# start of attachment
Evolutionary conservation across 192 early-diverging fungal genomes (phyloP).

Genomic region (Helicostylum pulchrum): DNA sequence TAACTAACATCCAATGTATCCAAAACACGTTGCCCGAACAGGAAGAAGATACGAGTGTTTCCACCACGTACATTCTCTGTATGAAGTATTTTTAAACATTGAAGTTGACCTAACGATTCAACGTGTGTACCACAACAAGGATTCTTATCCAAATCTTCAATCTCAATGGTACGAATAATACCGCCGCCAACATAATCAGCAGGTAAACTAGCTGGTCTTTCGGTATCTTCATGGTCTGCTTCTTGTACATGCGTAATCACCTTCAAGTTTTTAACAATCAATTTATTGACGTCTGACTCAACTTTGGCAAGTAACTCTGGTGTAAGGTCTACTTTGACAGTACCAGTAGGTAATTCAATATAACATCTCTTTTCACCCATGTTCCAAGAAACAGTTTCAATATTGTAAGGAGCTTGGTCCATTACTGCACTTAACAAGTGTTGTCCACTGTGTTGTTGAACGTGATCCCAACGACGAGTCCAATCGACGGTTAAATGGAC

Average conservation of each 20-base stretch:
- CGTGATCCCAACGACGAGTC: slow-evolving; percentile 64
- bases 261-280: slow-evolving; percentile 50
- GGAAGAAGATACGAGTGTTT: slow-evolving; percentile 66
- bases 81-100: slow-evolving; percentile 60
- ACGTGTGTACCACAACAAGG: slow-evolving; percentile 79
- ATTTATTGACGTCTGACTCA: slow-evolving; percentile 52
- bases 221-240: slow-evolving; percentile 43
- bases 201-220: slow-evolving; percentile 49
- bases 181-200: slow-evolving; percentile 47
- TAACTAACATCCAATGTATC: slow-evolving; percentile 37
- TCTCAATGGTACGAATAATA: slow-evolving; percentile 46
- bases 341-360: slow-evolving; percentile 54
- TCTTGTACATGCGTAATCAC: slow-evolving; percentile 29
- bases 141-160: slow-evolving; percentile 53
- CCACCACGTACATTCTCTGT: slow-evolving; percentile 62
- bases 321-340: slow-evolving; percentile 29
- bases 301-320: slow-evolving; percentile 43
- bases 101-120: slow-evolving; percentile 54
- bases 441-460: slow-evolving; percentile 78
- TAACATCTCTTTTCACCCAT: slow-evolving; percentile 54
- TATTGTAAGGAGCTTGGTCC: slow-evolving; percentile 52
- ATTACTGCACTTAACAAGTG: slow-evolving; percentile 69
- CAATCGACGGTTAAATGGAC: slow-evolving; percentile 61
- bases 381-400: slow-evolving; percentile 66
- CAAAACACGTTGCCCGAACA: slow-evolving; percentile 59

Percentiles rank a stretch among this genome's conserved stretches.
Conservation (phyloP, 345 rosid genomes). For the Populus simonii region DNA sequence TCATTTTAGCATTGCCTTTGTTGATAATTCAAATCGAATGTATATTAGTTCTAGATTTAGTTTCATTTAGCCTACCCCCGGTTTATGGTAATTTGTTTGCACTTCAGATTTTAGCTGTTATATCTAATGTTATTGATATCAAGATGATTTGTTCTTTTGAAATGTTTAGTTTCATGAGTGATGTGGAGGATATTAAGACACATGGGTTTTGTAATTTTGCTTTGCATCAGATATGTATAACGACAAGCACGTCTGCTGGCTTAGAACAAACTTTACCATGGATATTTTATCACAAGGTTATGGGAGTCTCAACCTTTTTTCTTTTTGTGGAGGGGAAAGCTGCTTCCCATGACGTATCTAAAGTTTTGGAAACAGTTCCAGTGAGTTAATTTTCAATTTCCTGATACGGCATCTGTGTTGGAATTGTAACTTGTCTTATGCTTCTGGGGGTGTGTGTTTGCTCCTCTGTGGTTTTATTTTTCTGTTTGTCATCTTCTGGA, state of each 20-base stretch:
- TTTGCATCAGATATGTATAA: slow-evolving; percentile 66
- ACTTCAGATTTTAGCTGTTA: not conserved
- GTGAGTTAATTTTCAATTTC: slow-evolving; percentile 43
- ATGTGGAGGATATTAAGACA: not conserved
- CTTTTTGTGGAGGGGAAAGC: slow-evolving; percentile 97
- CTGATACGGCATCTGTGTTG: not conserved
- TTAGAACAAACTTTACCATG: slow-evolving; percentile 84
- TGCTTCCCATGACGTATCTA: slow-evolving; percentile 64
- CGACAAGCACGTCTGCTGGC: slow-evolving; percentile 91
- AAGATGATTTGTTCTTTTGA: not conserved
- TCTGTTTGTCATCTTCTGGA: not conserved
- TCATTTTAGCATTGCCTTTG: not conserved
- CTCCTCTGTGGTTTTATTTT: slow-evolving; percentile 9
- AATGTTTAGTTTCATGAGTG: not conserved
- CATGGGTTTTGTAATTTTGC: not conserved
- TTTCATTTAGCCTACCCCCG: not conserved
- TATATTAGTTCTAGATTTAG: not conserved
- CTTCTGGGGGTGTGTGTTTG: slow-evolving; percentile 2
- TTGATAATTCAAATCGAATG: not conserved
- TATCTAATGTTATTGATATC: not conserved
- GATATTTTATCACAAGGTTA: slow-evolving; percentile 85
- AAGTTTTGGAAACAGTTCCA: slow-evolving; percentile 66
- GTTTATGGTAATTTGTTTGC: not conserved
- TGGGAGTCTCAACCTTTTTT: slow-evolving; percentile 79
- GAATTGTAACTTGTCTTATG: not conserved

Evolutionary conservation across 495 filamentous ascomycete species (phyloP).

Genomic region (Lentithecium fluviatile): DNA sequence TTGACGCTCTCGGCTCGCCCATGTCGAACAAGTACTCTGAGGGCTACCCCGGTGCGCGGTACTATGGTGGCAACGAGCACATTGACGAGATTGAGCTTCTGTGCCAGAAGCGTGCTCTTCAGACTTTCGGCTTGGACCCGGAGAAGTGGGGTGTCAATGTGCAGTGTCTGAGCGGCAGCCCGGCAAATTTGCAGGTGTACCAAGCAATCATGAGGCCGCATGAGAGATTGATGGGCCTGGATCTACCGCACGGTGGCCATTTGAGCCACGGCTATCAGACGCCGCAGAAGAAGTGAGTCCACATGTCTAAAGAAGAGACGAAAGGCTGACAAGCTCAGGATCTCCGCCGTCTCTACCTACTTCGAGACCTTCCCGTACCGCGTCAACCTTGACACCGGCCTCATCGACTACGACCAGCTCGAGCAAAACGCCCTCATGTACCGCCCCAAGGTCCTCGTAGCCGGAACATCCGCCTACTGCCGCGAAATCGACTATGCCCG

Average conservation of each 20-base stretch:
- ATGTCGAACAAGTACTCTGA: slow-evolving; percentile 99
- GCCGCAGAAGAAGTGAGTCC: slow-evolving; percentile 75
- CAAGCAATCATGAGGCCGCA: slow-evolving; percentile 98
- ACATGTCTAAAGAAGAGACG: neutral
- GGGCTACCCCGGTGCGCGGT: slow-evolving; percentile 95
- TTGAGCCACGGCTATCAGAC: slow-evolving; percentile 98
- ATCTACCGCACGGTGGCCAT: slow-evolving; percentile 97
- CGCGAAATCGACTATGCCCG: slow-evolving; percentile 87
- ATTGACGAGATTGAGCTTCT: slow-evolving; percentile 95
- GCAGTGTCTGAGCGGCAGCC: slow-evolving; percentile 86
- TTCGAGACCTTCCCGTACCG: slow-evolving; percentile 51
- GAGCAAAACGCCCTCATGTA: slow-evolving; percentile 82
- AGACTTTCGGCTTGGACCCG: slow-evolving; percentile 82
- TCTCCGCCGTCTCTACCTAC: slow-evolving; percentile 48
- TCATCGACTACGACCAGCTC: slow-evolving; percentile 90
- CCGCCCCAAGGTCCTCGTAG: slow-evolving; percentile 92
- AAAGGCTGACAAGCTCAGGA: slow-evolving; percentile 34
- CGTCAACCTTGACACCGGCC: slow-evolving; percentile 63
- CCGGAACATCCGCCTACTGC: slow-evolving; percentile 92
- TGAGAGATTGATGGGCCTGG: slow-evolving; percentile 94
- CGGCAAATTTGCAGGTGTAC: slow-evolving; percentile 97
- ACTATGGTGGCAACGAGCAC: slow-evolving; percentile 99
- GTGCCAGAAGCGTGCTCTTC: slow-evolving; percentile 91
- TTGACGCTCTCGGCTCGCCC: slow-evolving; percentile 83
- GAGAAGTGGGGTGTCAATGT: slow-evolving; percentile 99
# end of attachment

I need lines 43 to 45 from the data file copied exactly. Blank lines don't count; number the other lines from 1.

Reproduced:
- CTCCTCTGTGGTTTTATTTT: slow-evolving; percentile 9
- AATGTTTAGTTTCATGAGTG: not conserved
- CATGGGTTTTGTAATTTTGC: not conserved